Mark Ar­nall on his role as per­sonal trainer to Fer­rari’s Kimi Räikkö­nen

The mo­ment Ron Den­nis calls to de­mand: “What the hell have you done with my driver?” is the mo­ment you come to re­alise that yours is no or­di­nary job. And such was the case for Mark Ar­nall, long-time physio, trainer, condante and all-round life man­ager for Kimi Räikkö­nen.

This in­ci­dent oc­curred on 30 Novem­ber 2004, when Kimi and friends vis­ited a beach re­sort in Gran Ca­naria… with pre­dictable con­se­quences. Pic­tures of a some­what worse-for­wear Räikkö­nen cud­dling an inat­able dol­phin were soon de­light­ing tabloid read­ers ev­ery­where, and un­der­scored what Kimi’s fans have al­ways known: be­hind the Ice­man fa­cade he’s just like you and me. But none of this was do­ing Ar­nall any favours with their mu­tual boss, Mr Den­nis. “The worst bit,” Mark re­calls, “was that I wasn’t even there!”

Such are the tri­als of work­ing with a high-prole F1 driver and, in Ar­nall’s case, keep­ing him in race-ready con­di­tion since 2002 – their rst year to­gether at McLaren. Ar­nall had pre­vi­ously worked as Mika Häkki­nen’s trainer and when Mika quit at the end of 2001, he was pre­sented with an­other Fly­ing Finn to main­tain. Since then he has ac­com­pa­nied Kimi through McLaren, his rst spell at Maranello, his ad­ven­tures in ral­ly­ing and US rac­ing and then his F1 sec­ond com­ing with Lo­tus and Fer­rari. And since the rst sea­sons at Fer­rari, Ar­nall has worked di­rectly for Räikkö­nen, rather than for a team, and his ser­vices to the Ice­man ex­tend be­yond phys­i­cal prepa­ra­tion.

“There are no set day-to-day hours,” says Mark. “We do all the GPs to­gether, but we also do all the tests and we train to­gether. There has to be ex­i­bil­ity: some­times Kimi’s got to be at the fac­tory, some­times he’s got other stuff to do.”

Ar­nall also at­tends to any num­ber of tasks de­signed to keep Räikkö­nen’s mind fo­cused on rac­ing and his body in tune. “I make sure he’s where he needs to be when he needs to be there, with the right gear,” he says. “It means look­ing af­ter his race kit. Then I work with the hel­met guys, to make sure the vi­sors are cor­rect. I book all Kimi’s ights, and ho­tels, too.”

De­tails such as these, he reck­ons, pro­mote mar­ginal gains in driver per­for­mance: newer planes with higher cabin pres­sures re­duce jet lag, for ex­am­ple. And their dou­ble-act ob­vi­ously works: Kimi is on sched­ule to nish 2017 with 271 grand prix starts from a ca­reer stretch­ing back to 2001.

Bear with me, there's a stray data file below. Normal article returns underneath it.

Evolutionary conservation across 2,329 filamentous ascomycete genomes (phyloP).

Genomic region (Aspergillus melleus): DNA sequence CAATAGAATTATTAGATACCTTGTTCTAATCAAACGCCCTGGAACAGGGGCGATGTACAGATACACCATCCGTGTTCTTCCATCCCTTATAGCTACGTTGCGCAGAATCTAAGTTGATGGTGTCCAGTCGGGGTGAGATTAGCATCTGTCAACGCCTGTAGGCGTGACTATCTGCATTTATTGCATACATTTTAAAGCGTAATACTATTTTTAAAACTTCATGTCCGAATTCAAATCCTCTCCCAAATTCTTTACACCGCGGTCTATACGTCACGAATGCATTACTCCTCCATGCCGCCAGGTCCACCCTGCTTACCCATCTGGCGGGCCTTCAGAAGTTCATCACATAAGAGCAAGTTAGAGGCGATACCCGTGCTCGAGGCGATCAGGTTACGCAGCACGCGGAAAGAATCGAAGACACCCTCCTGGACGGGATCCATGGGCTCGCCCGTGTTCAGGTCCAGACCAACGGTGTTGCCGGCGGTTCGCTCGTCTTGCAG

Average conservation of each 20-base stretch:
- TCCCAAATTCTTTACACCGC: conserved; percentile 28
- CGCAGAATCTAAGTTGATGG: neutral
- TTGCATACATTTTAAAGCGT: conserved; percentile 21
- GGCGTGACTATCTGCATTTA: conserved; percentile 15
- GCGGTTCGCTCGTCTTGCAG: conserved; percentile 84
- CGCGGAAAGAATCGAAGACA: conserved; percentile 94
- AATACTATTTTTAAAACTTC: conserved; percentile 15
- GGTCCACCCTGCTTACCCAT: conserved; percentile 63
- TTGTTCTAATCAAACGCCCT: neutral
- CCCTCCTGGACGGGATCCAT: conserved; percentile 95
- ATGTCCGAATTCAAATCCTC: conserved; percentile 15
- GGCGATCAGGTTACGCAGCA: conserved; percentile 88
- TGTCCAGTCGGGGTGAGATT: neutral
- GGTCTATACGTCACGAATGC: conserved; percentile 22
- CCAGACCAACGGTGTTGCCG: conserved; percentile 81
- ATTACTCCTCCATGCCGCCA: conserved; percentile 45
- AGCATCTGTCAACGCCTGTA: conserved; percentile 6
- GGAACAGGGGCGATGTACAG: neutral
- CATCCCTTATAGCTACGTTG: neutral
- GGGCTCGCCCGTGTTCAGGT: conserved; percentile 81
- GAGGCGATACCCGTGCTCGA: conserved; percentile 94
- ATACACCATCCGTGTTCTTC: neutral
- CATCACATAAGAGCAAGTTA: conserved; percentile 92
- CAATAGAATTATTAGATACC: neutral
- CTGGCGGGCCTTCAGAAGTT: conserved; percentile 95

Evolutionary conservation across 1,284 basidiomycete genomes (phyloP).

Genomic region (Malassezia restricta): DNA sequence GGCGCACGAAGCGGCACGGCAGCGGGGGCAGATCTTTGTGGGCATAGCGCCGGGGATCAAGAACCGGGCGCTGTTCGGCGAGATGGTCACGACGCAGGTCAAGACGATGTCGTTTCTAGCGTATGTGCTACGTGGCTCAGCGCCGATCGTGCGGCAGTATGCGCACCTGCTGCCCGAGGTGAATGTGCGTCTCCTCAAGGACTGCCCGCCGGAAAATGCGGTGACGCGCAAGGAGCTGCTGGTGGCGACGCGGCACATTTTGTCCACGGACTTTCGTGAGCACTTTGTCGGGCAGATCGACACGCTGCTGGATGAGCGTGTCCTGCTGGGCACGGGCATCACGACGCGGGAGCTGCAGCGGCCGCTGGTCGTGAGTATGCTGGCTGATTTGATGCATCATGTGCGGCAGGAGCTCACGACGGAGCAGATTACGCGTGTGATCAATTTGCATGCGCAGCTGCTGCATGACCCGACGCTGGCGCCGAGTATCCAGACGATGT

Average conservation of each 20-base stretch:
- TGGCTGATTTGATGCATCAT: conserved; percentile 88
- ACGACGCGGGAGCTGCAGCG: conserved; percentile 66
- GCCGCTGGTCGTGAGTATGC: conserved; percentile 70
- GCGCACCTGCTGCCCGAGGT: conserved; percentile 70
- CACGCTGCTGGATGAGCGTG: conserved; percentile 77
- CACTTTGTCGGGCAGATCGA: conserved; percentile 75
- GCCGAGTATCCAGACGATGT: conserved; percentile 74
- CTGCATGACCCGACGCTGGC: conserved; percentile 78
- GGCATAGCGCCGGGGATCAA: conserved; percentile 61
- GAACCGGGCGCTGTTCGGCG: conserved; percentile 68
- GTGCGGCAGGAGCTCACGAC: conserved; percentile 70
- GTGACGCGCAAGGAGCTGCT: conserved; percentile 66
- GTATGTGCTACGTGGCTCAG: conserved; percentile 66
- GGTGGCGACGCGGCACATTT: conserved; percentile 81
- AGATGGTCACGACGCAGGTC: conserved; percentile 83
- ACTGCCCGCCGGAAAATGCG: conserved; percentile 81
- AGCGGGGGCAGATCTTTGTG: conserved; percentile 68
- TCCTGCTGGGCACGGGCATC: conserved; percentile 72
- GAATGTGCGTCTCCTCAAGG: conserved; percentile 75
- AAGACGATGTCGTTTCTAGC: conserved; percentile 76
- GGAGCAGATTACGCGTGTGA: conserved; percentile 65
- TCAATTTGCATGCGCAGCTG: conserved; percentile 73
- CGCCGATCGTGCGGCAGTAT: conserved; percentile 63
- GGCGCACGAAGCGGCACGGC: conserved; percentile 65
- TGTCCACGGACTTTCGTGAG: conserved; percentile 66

In 1997 a McLaren staffer took a climb­ing les­son with Mark at the Univer­sity of Sur­rey’s sports depart­ment. “Af­ter­wards he came to my sports in­juries clinic,” Ar­nall re­calls. “He asked me about what I did and ex­plained that McLaren wanted some­one to look af­ter the phys­i­cal ther­apy for their driv­ers [David Coulthard and Mika Häkki­nen]. F1 didn’t in­ter­est me in the slight­est. It was a sport where I re­mem­ber see­ing Mika’s name on the screen and won­der­ing ‘How do you pro­nounce Häkki­nen?’ A year later I’m work­ing with him. Bizarre. It was al­most by ac­ci­dent, but it was lucky be­cause one part of the job that I ac­tu­ally re­ally en­joy is the trav­el­ling. And that’s some­thing a lot of peo­ple get fed up with.”

And it’s here that Ar­nall sounds a note of cau­tion for any sports sci­ence un­der­grads wish­ing to pur­sue a sim­i­lar path. “There are sev­eral things to con­sider,” he notes. “It’s su­per-in­ten­sive in terms of time away from home, so if you’re mar­ried with kids it’s some­thing you should think twice about. Then you must con­sider what you want to spe­cialise in. Is it train­ing? Or os­teopa­thy? Or a com­bi­na­tion of the two?”

Af­ter that comes the chal­lenge of break­ing into F1 – more of­ten by dogged per­sis­tence than happy ac­ci­dent – and even then, should you be skilled and for­tu­nate enough to end up work­ing with an F1 su­per­star, what hap­pens when they quit?

The sug­ges­tion prompts a wry smile: “What hap­pens if he retires? Well, if he says ‘I’m go­ing to spend the next ve years on my sofa,’ there is no point me stay­ing in his em­ploy­ment. But if he starts talk­ing about a ten-race NAS­CAR pro­gramme and Le Mans, then I’d be likely to take up a new chal­lenge.”

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